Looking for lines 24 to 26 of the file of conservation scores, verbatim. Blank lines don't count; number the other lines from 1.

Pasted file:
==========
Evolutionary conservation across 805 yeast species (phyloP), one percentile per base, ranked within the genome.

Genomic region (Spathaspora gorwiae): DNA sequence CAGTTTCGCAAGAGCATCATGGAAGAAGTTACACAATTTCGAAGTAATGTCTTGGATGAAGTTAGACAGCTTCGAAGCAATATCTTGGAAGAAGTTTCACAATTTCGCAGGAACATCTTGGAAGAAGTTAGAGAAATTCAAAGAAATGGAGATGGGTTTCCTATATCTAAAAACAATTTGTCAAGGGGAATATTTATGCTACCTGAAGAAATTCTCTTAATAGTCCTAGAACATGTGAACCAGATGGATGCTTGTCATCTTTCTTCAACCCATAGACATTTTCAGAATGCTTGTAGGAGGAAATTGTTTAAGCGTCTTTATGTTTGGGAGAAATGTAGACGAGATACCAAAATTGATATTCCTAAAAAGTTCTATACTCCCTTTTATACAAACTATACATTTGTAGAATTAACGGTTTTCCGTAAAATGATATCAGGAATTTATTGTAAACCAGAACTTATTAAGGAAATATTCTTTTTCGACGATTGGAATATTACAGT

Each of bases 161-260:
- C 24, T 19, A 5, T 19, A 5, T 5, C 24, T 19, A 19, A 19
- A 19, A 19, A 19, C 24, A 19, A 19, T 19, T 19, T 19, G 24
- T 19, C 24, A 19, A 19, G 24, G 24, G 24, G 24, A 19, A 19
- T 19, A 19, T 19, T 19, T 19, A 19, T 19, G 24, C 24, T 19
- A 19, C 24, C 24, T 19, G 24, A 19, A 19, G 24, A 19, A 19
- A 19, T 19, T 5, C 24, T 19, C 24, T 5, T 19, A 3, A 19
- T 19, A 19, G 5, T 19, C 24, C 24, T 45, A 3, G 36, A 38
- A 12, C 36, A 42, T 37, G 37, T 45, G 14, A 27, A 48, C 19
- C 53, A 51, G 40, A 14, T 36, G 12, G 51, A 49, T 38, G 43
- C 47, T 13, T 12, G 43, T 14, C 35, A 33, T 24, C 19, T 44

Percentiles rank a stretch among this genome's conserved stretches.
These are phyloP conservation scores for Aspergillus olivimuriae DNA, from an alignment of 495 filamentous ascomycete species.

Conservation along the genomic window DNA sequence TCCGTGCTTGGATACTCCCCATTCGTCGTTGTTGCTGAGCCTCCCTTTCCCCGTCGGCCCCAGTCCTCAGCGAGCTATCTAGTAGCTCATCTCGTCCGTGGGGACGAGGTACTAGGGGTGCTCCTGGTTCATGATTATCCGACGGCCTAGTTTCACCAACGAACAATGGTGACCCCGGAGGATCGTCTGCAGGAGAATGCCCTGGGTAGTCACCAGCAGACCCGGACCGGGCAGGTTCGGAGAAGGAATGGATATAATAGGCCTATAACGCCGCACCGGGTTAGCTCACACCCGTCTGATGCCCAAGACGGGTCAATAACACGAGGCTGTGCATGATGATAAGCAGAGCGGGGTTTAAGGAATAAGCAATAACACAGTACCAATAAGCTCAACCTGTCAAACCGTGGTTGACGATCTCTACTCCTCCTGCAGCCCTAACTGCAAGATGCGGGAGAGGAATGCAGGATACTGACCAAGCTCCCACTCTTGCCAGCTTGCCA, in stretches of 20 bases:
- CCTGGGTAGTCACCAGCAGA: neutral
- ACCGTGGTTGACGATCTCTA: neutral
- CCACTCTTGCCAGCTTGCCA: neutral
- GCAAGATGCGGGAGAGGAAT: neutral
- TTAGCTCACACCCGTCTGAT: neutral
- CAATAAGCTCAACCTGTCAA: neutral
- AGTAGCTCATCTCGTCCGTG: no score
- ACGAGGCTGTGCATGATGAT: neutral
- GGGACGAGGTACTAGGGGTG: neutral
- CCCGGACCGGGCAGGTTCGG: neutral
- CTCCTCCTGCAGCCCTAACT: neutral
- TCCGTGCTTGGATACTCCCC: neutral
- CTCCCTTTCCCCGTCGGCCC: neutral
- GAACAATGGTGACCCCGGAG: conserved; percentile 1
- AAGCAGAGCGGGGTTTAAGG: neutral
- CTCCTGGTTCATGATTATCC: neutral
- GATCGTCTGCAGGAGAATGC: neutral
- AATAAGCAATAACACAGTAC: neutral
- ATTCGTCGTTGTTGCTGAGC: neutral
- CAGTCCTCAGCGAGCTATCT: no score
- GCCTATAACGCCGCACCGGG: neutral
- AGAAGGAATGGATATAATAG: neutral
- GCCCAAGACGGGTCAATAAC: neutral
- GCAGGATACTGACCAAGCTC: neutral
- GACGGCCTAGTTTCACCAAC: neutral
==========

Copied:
- ACGAGGCTGTGCATGATGAT: neutral
- GGGACGAGGTACTAGGGGTG: neutral
- CCCGGACCGGGCAGGTTCGG: neutral